Ayuso, however, is just the second-youngest grand tour podium finisher ever. And! The first-youngest, Henri Cornet, actually won! The Tour de France! So are we sure Ayuso’s achievement is so amazing? Oh, and Carlos Alcaraz is six months younger than Ayuso, and you didn’t see him losing to anyone in the U.S. Open, did you?
I know 26 is considered ancient now, but can we spend a least a moment contemplating the Giro winner’s place in the 2023 lineup? All signs point to him racing the Tour de France in 2023, after finishing 10th at the Vuelta as part of his first ever season to include a pair of grand tours. Hindley broke out in 2020, when the compressed, revised schedule only allowed riders one shot at a three-week race, and 2021 saw his entire season out of whack after going back to the Giro to avenge his close loss the year before. Finally everything within his control fell into place for this season, and Hindley produced the desired result for his new BORA squad — a grand tour win. He did so as a team leader and did so on the strength of his climbing in week three, when he caught and passed Carapaz in the Dolomites for the final victory.
There is almost nothing to say about Hindley’s chances against the top riders at the Tour de France, apart from “good luck.” Unless you want to pick apart this year’s Tirreno-Adriatico, where Hindley wasn’t able to keep up with the likes of Pogacar or Vingegaard in the “high mountains” of early March. Of course, the signs are there that Hindley is indeed a human being and therefore not likely to beat either of the past two Tour winners when things heat up in July, but in terms of actual proof, we will have to wait for the returns next summer.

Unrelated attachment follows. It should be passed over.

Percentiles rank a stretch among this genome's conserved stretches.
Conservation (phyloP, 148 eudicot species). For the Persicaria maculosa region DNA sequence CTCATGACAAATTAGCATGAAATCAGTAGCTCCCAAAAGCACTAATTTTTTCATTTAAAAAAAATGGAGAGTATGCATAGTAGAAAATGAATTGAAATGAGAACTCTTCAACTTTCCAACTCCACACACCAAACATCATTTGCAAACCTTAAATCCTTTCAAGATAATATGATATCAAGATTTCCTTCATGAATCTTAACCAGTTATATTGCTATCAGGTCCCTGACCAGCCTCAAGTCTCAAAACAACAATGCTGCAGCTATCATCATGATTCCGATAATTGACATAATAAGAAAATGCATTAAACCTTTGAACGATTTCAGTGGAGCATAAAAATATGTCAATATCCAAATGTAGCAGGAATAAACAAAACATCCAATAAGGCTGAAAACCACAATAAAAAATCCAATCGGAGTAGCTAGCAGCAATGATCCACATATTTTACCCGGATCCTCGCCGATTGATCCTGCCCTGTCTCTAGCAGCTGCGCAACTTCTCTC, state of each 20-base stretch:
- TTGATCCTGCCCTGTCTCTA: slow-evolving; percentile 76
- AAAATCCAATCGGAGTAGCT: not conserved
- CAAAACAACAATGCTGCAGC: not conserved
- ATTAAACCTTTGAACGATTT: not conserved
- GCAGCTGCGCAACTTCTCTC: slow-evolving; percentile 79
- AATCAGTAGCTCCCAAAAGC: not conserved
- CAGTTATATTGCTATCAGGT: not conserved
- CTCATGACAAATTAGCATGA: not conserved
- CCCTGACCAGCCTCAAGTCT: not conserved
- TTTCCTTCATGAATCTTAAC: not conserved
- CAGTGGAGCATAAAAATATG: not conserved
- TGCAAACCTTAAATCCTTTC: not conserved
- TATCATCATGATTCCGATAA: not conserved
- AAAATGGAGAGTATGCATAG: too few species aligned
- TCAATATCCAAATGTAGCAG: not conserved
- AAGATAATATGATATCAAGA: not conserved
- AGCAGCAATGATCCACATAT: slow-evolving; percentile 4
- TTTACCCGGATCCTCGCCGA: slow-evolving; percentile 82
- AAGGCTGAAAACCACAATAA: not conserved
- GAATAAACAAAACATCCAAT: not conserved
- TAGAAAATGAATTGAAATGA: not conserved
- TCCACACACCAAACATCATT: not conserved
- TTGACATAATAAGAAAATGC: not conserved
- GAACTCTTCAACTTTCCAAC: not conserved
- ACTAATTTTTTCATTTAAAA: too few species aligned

Has any recent grand tour winner gotten less of a rep from his exploits than Hindley? Toss out Tao Hart in 2020 — toss out 2020 in its entirety — and you’d have to consider Simon Yates (2018 Giro) and maybe Chris Horner (2013 Vuelta) as the other riders to get comparably little notoriety from their wins. Horner’s win is a total outlier given his age (41), and Yates’ triumph came after several years of sportswriters being proven wrong predicting either of the Yates boys to win something big, so there was a certain wariness (and/or weariness) to the reaction.
In Hindley’s case, the problem is the competition. He might have been regarded as the next big thing if it weren’t for several other riders coming past him rather spectacularly to that end of late. Could he be the most successful grand tour rider of his generation — after the sudden influx of historically awesome riders like Pogacar, Vingegaard, Evenepoel and Bernal? Sure! Although Ayuso is likely to match him and Arensman is coming up fast too. Sigh. It’s sort of like putting out a really great movie in 1976 and trying to generate Oscar buzz over Rocky, All the President’s Men, Taxi Driver, Network, Marathon Man, One Flew Over the Cuckoo’s Nest, and A Star Is Born. If it doesn’t work, well, it might not be entirely your fault.
Luis Ángel Maté
The Euskaltel rider vowed to plant a tree in his home area, around the burned out slopes of Sierra Bermeja near La Marbella in Málaga Province, for every km he spent on a breakaway. I haven’t seen a final total but he was up to 175km on the loose as of stage 16. We need more people like Luis Ángel Maté.